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P. Mitchell



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    ORAL 13 - Immunotherapy Biomarkers (ID 104)

    • Event: WCLC 2015
    • Type: Oral Session
    • Track: Biology, Pathology, and Molecular Testing
    • Presentations: 1
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      ORAL13.06 - Programmed Death Ligand-1 (PDL-1) Expression in Non-Small Cell Lung Cancer (NSCLC): Analysis of a Large Early Stage Cohort; and Concordance of Expression in Paired Primary-Nodal and Primary-Metastasis Tumour Samples (ID 3226)

      16:45 - 18:15  |  Author(s): P. Mitchell

      • Abstract
      • Presentation
      • Slides

      Background:
      PDL-1 expression in NSCLC is frequently associated with response to PD-1 pathway inhibitor therapy. However, it is unclear whether PDL-1 expression status is maintained in nodes and distant metastases and further information is needed on the relationship between expression and patient and tumour characteristics and prognosis

      Methods:
      TMAs were constructed using 1mm cores (triplicate) of FFPE primary tumour from patients undergoing surgery with curative intent, from N2 nodal tumour (triplicate) and from metastatic NSCLC tumour (duplicate cores or single small sections). PDL-1 protein expression was measured using a validated, automated immuno-histochemical assay using the 28-8 monoclonal antibody (Dako, Carpinteria, CA), with samples categorised as positive when tumour cell membranes were stained to any intensity in 5% of assessable tumour in any core.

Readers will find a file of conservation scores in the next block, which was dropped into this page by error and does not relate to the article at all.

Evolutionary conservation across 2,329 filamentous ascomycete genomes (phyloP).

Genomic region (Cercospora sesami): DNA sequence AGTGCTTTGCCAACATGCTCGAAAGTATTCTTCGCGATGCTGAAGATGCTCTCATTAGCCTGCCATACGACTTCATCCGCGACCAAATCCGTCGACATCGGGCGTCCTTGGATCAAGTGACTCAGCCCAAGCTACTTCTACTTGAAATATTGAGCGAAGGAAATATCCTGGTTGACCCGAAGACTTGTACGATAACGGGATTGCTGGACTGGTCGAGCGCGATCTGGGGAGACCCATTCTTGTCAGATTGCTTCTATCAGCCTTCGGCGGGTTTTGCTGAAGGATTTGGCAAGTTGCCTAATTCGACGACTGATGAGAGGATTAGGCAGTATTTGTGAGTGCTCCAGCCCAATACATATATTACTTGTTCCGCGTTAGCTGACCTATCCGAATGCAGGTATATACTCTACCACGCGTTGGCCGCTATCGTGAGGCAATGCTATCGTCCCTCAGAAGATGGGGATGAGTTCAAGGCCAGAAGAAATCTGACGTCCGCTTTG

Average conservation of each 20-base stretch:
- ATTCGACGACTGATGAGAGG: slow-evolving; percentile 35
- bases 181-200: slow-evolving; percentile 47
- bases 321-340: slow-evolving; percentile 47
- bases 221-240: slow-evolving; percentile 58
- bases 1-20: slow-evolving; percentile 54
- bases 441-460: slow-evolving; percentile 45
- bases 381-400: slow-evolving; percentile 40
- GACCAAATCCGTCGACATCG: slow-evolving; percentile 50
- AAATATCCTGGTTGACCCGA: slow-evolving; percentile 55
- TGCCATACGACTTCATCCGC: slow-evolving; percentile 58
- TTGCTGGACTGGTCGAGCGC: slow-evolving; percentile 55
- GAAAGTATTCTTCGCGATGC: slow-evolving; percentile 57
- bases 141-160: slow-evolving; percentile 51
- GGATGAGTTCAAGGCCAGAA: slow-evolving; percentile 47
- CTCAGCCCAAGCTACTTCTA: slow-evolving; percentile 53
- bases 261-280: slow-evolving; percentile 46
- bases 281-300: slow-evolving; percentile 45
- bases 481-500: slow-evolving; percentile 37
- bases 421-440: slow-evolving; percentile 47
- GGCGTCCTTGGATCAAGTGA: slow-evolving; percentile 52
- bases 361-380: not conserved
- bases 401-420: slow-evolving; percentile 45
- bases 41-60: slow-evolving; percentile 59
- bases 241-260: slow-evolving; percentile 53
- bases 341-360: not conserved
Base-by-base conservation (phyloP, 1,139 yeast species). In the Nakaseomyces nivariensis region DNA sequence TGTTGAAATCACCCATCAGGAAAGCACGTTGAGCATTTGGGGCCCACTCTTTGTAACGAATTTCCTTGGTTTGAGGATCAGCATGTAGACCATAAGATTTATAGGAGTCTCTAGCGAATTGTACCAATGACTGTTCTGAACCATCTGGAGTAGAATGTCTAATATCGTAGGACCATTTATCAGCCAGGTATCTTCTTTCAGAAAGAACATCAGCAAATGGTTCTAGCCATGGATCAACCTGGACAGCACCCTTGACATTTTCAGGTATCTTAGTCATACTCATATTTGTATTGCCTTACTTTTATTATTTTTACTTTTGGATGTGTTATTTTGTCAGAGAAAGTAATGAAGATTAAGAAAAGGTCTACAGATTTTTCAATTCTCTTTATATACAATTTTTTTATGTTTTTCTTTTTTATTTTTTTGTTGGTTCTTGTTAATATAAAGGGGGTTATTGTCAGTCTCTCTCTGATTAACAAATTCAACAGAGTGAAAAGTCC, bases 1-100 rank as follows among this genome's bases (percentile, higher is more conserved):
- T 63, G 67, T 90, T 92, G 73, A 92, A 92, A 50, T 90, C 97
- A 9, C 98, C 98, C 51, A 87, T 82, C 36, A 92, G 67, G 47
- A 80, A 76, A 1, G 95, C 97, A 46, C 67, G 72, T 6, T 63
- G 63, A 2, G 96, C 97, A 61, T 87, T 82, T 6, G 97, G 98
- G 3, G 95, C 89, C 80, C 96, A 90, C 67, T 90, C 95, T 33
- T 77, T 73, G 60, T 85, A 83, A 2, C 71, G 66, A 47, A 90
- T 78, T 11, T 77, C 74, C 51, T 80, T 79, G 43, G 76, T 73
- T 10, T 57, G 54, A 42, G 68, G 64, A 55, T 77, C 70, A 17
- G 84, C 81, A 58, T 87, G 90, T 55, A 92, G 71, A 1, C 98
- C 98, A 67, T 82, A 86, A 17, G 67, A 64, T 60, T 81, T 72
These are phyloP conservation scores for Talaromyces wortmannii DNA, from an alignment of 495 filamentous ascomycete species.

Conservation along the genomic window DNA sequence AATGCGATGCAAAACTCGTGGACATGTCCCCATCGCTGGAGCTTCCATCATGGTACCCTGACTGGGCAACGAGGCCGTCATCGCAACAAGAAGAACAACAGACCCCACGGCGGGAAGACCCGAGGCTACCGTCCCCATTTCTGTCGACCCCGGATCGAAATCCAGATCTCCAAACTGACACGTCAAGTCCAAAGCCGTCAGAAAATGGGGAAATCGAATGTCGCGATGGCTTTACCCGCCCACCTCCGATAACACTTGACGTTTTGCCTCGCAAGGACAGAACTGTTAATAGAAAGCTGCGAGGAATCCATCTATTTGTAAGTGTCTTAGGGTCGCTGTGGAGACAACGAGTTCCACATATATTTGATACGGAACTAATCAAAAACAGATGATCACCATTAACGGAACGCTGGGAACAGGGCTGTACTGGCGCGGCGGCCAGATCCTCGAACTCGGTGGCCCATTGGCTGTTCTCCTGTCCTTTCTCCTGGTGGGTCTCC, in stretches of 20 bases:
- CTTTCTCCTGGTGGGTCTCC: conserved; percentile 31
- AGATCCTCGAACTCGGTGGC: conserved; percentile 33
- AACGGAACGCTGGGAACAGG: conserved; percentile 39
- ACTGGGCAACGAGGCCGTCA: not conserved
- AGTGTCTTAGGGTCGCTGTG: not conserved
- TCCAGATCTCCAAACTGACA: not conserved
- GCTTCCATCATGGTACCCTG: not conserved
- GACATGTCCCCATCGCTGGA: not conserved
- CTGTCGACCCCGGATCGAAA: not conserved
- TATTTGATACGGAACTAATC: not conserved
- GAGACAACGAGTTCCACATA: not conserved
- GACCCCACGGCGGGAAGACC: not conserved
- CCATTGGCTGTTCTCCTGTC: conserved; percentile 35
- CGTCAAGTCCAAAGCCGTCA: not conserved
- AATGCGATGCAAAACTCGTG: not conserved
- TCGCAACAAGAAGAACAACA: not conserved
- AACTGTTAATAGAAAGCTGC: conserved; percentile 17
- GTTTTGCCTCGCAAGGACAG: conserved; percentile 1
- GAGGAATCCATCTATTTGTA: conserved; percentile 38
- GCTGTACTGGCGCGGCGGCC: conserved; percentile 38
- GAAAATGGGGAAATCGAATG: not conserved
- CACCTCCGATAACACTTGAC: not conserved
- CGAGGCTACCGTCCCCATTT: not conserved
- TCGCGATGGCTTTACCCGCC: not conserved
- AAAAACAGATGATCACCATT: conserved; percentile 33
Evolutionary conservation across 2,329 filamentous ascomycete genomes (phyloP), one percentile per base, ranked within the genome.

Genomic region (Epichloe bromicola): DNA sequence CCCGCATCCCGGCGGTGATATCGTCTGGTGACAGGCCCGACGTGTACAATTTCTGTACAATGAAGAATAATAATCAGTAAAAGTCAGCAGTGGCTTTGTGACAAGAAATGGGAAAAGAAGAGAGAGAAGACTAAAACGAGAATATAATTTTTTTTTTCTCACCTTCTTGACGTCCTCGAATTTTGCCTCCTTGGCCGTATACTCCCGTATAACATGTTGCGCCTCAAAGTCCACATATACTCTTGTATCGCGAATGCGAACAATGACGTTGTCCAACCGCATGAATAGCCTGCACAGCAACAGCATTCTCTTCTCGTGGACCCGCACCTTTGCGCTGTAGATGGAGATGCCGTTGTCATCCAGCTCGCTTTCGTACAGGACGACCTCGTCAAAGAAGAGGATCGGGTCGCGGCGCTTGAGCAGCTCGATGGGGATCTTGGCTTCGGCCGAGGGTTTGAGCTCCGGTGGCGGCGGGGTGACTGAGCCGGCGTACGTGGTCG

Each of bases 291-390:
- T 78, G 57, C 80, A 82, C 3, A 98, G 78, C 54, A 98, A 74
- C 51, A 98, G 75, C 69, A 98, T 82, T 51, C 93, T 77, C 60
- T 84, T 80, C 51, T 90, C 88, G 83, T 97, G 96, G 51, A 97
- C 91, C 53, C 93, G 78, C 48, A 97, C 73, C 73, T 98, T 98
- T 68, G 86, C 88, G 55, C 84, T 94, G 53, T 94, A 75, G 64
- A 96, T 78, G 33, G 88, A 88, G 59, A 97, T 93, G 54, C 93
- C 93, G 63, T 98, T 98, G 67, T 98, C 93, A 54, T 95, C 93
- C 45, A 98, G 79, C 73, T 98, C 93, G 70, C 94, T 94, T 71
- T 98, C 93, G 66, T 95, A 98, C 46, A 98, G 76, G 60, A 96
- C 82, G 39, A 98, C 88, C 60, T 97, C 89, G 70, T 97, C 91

Results:
      57 paired primary–metastasis cases were analysed: median age 64 years (33-56); 30 male (53%); adenocarcinoma 27 (47%) and squamous cell 15 (26%). Metastatic sites were: brain 27; trachea/bronchus/lung/pleura 17; chest wall/skin 5; lymph nodes 6. Seven cases were synchronous (6 brain) while the median interval between primary and metastasis for other cases was 1.3 years (range 0.2-8.5). Primary and metastatic tumour samples were PDL1 positive for 13 (23%) and 14 (25%) cases respectively and for 44 cases (77%) expression was concordant. Discordance with negative primary and positive metastasis was seen in 7 cases (12%), while 6 cases (11%) were positive in primary and negative in metastasis. Using assay cut offs of 1% and 50%, concordance was 63% and 89% respectively. Eight cases had more than one metastasis analysed and the primary and all metastases were concordant for 6 cases while 2 cases were positive in primary but negative in one of the metastases. TMAs from 518 primary cases were also analysed and data on 123 cases are currently available. Histology was adenocarcinoma 58 (47%) and squamous 38 (31%). Thirty seven cases (30%) were PDL1+. Of the 13 never or light (≤10 PY) smokers, only 2 (9%) were positive. Further data on all cases and matched primary-nodes will be presented.

      Conclusion:
      PDL1 expression in ≥5% tumour cell was seen in 30% of cases. Concordance of expression in matched primary and metastasis was seen in 77% of cases. These data suggest that if PDL-1 expression status is critical in the decision to treat metastatic NSCLC with a PD-1 pathway inhibitor, then re-biopsy of a metastasis may be warranted.